By the early 1900s, Japan’s rich tradition of woodblock printing was on its deathbed. The cornerstone of commercial publishing for hundreds of years, it had also spawned the floruit of ukiyo-e, one of the glories of old Edo merchant culture.
As Japan opened to the West and publishers gained access to foreign advanced technology, however, the print industry underwent a massive revolution. Suddenly, images could be produced quickly, cheaply and in much larger quantities. By comparison, woodcutting was a laborious technique that, in the case of ukiyo-e prints, could require the carving of a dozen blocks before a single image could be completed. It was a slow and cumbersome process, one that was utterly unsuited to a society rushing headlong into modernity.
Yet, just as woodblock printing seemed destined for the dustheap, two new artistic trends arose from the mid aughts of the new century to give the art form renewed purpose.
The first, which emerged in 1904, was the “creative print” movement, known as sōsaku-hanga, which emphasized personal experimentation. This generally found favor with Western-trained artists who looked to Paris for inspiration and who insisted upon retaining control over all aspects of a print’s creation — from the original design and carving of the blocks to the choice of paper and the final impression.
The second, usually dated to 1915, was the “new print” movement, or shin-hanga, whose adherents worked much like the old ukiyo-e masters. Artists of this persuasion usually limited their contribution to a design, albeit one that was often based on an original painting of their own, which was then passed on to a publisher for approval. If the latter was satisfied, he would hire a craftsman to carve the blocks and then hand these over to a printer who brought the final image to life. In other words, it was a highly collaborative process. It was also a small affair: between 1915 and 1940 there were only around 35 artists working in the genre.
One of these was Ohara Koson (1877-1945). He was neither the most successful nor the best-known — Hasui Kawase (1883-1957), Hiroshi Yoshida (1876-1950) and Shinsui Ito (1898-1972) are usually considered the movement’s standard-bearers — but he left a large body of work that has only come to be fully appreciated in the past 20 years.
Illustrating this critical and popular revival, Koson is now the subject of a retrospective at the Ota Memorial Museum of Art, the first exhibition in Tokyo to cover his entire career as a print designer. The second installment of the show can be viewed until March 24.
Scholars believe that Koson created up to 500 different prints, the majority in a single but highly productive decade, between 1926 and 1935. This flurry of activity notwithstanding, we know very little about his life. This is surprising, since dozens of specialized arts journals were in circulation during these years, to say nothing of a gaggle of print media.
Why is there so little about Koson on the public record? In a recent interview with the Japan Times, Kenji Hinohara, chief curator at the Ota Memorial Museum of Art, suggested an explanation: There has been comparatively little academic research on Koson.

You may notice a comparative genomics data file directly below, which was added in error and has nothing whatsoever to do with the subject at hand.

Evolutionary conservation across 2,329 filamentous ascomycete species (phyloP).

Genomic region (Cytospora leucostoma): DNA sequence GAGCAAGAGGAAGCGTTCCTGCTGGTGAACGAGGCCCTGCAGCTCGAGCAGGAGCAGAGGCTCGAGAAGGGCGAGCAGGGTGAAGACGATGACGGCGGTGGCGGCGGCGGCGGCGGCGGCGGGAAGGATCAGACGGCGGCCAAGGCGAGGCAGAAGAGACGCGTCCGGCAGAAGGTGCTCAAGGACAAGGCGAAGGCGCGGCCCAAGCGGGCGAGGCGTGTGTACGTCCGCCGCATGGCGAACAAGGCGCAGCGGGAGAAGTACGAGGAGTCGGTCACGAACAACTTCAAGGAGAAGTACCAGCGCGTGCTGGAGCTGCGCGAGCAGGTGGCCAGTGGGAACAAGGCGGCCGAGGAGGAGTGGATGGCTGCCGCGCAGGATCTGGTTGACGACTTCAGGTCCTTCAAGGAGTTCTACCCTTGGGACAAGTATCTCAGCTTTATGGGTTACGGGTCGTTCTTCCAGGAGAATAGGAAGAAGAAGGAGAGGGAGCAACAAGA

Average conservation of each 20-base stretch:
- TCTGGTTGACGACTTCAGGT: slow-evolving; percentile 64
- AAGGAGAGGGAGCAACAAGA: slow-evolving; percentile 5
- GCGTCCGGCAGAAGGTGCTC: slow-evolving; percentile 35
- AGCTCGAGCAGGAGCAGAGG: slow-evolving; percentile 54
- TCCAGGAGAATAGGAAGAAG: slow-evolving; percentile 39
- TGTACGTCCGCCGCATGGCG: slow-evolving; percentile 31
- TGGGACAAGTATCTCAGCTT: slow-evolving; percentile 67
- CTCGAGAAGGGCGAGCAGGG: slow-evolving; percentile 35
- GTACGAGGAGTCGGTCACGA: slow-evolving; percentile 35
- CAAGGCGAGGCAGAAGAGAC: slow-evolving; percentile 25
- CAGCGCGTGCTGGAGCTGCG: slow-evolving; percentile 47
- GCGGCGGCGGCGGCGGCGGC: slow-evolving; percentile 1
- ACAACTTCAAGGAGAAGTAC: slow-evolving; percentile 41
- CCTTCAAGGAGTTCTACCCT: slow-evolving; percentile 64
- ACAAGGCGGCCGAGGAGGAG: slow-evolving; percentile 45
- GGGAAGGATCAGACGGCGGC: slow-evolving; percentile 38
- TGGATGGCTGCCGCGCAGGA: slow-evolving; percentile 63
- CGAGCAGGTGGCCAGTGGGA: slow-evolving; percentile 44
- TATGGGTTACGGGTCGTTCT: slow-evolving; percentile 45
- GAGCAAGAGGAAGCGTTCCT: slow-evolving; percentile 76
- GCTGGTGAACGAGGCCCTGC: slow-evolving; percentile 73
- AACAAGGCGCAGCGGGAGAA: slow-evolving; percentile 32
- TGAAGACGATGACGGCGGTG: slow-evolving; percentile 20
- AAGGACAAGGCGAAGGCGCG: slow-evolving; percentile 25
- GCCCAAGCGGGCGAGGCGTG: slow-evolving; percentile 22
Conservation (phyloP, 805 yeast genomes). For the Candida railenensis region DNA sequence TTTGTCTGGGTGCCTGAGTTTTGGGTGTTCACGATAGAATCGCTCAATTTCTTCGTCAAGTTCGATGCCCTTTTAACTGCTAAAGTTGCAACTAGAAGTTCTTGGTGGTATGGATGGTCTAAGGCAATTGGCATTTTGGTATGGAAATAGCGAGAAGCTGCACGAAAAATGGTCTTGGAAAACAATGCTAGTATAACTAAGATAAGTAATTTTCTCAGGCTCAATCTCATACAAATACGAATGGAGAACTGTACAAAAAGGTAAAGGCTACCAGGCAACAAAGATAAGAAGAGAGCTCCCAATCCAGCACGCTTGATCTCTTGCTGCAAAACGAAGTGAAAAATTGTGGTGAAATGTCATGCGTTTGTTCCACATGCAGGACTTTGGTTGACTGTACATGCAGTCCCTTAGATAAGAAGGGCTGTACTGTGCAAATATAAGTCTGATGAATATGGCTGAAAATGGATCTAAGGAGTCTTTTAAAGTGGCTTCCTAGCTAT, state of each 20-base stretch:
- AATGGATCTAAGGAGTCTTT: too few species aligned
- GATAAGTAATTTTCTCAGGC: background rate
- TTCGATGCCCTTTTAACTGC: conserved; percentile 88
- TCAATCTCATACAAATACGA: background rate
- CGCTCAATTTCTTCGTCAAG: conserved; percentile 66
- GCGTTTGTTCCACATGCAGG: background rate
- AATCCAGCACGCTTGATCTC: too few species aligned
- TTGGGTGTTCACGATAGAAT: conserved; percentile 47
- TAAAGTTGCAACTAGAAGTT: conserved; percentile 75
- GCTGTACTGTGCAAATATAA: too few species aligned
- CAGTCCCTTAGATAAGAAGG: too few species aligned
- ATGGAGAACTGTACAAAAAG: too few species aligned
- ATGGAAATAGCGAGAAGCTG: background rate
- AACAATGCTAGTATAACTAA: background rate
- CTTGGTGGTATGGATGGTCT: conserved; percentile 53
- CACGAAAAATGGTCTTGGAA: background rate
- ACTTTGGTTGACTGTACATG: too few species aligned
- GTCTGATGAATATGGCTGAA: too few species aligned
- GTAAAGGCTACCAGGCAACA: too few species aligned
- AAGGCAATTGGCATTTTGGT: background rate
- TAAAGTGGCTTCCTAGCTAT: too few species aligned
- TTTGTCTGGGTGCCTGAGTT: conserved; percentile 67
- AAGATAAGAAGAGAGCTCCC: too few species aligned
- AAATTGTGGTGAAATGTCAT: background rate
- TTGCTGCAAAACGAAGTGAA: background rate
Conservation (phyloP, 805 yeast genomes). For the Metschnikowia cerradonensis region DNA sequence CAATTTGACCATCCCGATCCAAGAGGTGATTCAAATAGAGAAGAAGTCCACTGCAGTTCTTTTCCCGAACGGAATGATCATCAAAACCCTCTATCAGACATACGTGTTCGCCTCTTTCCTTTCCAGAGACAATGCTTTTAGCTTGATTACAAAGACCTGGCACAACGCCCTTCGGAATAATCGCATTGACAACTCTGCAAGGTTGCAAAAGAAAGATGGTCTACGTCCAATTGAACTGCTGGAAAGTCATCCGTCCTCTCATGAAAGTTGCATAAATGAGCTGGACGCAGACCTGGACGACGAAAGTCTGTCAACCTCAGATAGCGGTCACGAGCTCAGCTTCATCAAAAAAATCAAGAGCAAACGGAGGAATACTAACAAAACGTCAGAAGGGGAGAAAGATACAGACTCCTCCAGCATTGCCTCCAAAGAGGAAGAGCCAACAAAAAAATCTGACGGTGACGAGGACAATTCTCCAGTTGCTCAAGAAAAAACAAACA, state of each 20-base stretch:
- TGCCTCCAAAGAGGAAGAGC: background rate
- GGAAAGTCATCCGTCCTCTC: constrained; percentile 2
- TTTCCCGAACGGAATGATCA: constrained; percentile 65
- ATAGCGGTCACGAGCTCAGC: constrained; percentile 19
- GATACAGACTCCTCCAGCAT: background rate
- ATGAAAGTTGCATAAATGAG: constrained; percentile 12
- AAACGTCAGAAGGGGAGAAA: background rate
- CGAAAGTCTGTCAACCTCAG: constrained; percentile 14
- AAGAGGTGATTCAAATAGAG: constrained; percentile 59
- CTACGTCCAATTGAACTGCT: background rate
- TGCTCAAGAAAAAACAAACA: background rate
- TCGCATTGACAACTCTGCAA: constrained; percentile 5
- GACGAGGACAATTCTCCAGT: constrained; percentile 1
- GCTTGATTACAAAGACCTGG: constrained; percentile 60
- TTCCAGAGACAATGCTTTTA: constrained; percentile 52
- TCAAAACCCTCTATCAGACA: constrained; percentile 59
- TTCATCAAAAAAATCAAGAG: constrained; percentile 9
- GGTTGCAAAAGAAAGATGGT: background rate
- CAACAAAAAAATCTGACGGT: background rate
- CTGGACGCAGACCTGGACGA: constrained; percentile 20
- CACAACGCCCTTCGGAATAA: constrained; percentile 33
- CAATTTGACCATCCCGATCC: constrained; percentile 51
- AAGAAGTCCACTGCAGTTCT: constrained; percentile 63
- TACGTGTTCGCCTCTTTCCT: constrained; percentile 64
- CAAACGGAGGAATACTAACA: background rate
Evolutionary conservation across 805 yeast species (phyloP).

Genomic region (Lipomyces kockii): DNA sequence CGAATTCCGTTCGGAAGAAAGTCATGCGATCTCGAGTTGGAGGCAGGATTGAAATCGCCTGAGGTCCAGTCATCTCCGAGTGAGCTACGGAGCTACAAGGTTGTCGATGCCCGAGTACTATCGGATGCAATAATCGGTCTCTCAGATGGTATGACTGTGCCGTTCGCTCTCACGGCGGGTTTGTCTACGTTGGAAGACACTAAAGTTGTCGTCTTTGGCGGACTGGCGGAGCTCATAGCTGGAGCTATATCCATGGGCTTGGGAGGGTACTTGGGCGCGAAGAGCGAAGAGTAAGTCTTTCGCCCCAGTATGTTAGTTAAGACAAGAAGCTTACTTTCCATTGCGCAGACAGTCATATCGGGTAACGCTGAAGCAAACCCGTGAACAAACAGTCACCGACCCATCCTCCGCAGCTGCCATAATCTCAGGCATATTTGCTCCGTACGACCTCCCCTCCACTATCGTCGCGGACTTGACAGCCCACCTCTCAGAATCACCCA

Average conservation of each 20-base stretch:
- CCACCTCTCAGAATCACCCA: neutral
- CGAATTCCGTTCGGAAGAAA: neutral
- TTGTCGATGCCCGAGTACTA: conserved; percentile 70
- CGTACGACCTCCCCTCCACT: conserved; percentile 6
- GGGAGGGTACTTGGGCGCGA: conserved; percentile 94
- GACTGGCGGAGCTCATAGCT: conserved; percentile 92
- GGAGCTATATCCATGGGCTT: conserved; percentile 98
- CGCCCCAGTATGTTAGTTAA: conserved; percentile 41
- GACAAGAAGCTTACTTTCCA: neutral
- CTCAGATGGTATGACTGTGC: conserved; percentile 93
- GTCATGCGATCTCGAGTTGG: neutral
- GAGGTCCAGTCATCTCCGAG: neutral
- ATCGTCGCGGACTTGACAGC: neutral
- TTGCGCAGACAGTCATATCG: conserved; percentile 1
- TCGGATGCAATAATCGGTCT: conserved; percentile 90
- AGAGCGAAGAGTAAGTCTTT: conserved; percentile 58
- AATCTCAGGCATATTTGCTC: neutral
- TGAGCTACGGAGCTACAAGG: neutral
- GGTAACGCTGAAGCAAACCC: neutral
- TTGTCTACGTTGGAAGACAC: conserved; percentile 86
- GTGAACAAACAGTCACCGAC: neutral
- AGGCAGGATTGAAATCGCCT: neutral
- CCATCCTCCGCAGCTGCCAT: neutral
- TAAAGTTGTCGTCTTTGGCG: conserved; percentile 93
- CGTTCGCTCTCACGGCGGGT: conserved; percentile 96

“It is possible we will learn more in the future,” he opines.
For now, only the basic contours of Koson’s life have been established with some clarity. He was born in Ishikawa Prefecture, on the west coast of Japan, and he trained at a local technical school. He then apprenticed with Suzuki Kason, a specialist of kachōga (flowers-and-birds painting), from whom he inherited much of his aesthetics and sensibility — Koson showed little interest for the popular subject of beautiful women in various states of deshabille.
In the mid to late 1890s, he moved to Tokyo, where Suzuki helped him gain entry into the capital’s arts circles. Perhaps under the influence of the art historian Ernest Fenollosa (1853-1908), who championed the importance of traditional Japanese arts, Koson dabbled in woodblock printing. Eventually, however, he chose to focus on nihonga, a late 19th-century painting genre that upheld Japanese styles and techniques, often blending them with Western influences in a highly eclectic manner.
Alas, Koson never quite made it as a painter. “He was not highly esteemed as a nihonga artist,” says Hinohara, which might also explain why so few of his paintings have survived.
In 1926, apparently realizing he was going nowhere, or perhaps just needing to secure a stable income, Koson, then just shy of 50, returned to prints. This time, he stuck to it.
It was a wise decision. Koson was not very popular in Japan but he developed a keen foreign clientele, particularly in the United States. He was part of a small group of shin-hanga artists whose work was broadly exhibited overseas and whose subject matter appealed to foreigners’ tastes and curiosity for an exotic Far East. His prints were also affordable and thus easily collectable.
Woodblock printing never recovered the status it held in its heyday in the first half of the 19th century, when Utagawa Hiroshige and Utagawa Kuniyoshi were pushing its limits to heroic effect. But as a medium for artistic expression, it did not disappear, despite frequent rumors of its imminent demise. Koson and his ilk made sure of that.
For more information on the “Ohara Koson exhibition, visit www.ukiyoe-ota-muse.jp.